- Voice of the Customer
- Negative reviews
And that’s in addition to the other aspects of customer service that may be involved with selling products. Needless to say, customer service can be quite the task. That’s why we created a “Customer Services Best Practices” resource to help you know where to look. You can find that resource here.
The main things you’re going to want to stay on top of to ensure that you avoid any penalties are the following:
Customer Messages: Amazon requires sellers to respond to customer inquiries within 24 hours of receiving them. That can be a tall order if you move a lot of product, but it’s important.
Negative Feedback: This entails just offering good service, generally speaking, but also includes improving in areas that you’re receiving negative feedback. There are things you can do to mitigate negative feedback, but the simplest way to do that is to just provide good customer support from the get-go.
If you do these two things, you should avoid most chargebacks and A-to-z claims, which in turn will keep your order defect rate down.
Voice of the Customer
One other thing to keep an eye on is the Voice of the Customer page, which can be found in the main menu under Performance > Voice of the Customer.
Although you can read through reviews one by one to get an idea of what people like or don’t like about a product, the Voice of the Customer tool allows you to quickly see what customers are saying about your product. This customer sentiment tool allows you to troubleshoot issues and iterate on your product quickly to ensure that you have the best product for your customer.
Again, this helps you avoid negative customer experiences, which makes it easier to maintain account health. It requires that you be proactive, but it also means that you don’t need to convince Amazon to reinstate your account because you catch issues with your product before they become problems.
Like Customer Service Performance, your Shipping Performance is broken down into three main areas of concern:
- Late Shipment Rate
- Pre-Fulfillment Cancel Rate
- Valid Tracking Rate
However, there is one more factor that isn’t listed by default, which is just as important to your account health: On-Time Delivery Rate.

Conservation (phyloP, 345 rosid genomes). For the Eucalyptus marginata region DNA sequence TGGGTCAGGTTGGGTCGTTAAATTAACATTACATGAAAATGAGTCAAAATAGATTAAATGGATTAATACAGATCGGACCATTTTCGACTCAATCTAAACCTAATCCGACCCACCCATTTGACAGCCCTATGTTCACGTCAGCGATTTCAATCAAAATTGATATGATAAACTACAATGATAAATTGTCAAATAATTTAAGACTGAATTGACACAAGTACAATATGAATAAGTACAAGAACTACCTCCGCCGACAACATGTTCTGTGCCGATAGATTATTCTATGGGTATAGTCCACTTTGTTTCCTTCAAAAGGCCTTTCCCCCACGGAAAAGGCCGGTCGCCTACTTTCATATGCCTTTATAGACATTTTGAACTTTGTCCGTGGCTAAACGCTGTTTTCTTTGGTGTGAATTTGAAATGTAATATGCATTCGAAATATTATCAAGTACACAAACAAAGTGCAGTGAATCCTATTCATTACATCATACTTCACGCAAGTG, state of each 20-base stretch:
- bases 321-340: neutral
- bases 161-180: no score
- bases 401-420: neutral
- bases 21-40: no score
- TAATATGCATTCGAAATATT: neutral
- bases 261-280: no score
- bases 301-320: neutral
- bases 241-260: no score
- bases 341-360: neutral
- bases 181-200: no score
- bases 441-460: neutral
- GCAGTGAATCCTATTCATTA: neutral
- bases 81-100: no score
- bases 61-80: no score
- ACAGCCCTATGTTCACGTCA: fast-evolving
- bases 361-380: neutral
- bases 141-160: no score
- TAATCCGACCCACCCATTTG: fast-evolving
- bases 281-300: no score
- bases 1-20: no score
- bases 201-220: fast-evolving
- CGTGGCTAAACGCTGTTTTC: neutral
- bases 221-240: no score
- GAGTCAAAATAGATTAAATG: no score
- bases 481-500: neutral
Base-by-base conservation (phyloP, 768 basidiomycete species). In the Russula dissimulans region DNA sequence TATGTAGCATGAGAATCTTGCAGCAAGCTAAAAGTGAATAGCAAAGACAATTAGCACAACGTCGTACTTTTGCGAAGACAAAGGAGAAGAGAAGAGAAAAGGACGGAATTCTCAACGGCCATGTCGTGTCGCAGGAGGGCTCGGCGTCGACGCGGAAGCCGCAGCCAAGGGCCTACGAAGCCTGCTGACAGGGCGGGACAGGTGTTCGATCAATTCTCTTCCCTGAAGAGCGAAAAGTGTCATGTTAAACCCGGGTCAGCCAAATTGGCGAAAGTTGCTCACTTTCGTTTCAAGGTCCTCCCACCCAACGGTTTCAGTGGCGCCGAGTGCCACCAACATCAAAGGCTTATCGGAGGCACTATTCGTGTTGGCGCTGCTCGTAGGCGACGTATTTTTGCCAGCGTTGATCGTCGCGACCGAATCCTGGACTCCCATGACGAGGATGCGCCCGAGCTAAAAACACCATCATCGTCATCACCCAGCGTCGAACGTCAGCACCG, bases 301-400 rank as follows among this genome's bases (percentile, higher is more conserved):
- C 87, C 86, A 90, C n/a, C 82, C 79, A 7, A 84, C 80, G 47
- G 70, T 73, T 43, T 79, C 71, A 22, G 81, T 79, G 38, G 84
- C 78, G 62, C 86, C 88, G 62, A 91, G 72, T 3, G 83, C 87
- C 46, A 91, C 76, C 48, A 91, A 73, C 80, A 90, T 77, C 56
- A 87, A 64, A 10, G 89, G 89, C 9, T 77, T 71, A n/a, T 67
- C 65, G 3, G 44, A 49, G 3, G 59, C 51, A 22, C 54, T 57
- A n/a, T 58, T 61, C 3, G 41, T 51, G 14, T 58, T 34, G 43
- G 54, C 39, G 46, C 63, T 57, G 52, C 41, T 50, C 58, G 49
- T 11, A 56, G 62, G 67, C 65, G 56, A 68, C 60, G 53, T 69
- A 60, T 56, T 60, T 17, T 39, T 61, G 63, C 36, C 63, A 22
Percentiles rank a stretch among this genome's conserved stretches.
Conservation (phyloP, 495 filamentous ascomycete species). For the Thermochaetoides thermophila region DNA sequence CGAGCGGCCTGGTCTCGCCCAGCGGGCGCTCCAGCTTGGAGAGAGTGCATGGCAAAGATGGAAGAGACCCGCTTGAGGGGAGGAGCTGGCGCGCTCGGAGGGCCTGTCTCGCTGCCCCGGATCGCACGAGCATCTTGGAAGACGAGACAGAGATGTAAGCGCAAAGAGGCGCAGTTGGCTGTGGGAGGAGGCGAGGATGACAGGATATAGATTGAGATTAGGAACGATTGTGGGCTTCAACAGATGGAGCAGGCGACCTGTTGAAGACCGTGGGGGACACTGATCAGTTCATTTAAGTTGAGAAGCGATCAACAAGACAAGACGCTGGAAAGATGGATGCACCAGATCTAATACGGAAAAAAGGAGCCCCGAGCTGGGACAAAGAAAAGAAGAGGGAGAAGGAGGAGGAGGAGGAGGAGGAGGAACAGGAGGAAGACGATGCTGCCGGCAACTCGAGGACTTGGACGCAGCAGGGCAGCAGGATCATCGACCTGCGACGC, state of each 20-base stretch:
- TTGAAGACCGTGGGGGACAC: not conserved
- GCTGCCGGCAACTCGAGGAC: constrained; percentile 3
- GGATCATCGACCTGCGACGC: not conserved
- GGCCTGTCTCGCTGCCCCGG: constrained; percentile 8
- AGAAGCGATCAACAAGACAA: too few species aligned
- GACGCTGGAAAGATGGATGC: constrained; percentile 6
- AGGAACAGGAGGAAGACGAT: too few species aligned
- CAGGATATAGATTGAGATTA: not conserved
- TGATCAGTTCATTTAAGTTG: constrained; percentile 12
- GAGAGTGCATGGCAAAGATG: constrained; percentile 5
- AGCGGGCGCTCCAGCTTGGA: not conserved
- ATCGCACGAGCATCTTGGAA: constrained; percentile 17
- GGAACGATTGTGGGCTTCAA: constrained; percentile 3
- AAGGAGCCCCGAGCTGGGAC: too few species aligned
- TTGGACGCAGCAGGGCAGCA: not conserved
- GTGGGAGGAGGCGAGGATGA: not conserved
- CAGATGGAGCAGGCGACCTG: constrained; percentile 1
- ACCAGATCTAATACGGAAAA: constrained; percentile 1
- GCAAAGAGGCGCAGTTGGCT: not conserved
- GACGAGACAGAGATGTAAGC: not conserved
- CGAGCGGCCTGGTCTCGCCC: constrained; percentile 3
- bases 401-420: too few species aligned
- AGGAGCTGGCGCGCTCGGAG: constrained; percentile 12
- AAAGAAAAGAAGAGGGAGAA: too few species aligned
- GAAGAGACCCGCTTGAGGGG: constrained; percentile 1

Before we look at each of these factors in turn, it’s important to note that if your products are FBA, then this category of performance is almost never an issue. However, it’s generally recommended that sellers have FBM conditions for their listings, in addition to FBA conditions, so every now and again, this performance category usually matters for everyone.
Late Shipment Rate (LSR)
Amazon really cares about ensuring customers know when to expect to receive a product, so your Late Shipment Rate (LSR) is a metric to make sure you have a good handle on.
Your LSR is based on your handling time, which is set in your “Shipping Settings.” Specifically, you’ll navigate to the gear icon in the top right hand corner and select “Shipping Settings”. Then from there, you’ll select “General shipping settings”. The settings that affect your LSR are “Order Fulfillment Settings” and “Handling Time”.
You have quite a bit of flexibility over these settings, but once they’re set, they become the standard Amazon will hold you too. And not meeting your shipping targets can really negatively impact your business on Amazon.
It should be noted that there are some settings that Amazon controls—you just need to meet their standards. And if Amazon thinks your shipping isn’t fast enough, they can penalize you. So it’s important to try and offer the best shipping you can, within reason.
For handling time, Amazon gives you the options if same-day handling, 1 day handling, and 2 day handling. This means that you have to confirm that the customer’s order is shipped within that time frame.
This handling time is affected by your Operating Days set in your order fulfillment settings. If your business only ships orders Monday-Friday with a handling time of 1 day, and a customer orders a product on Friday afternoon, you are not expected to ship that product until Monday.
It’s worth noting that this will play into the expected delivery date given to your customer, though. A customer ordering on Friday will see a later ship date if you don’t ship on weekends, which may negatively affect your conversion rate on the weekends.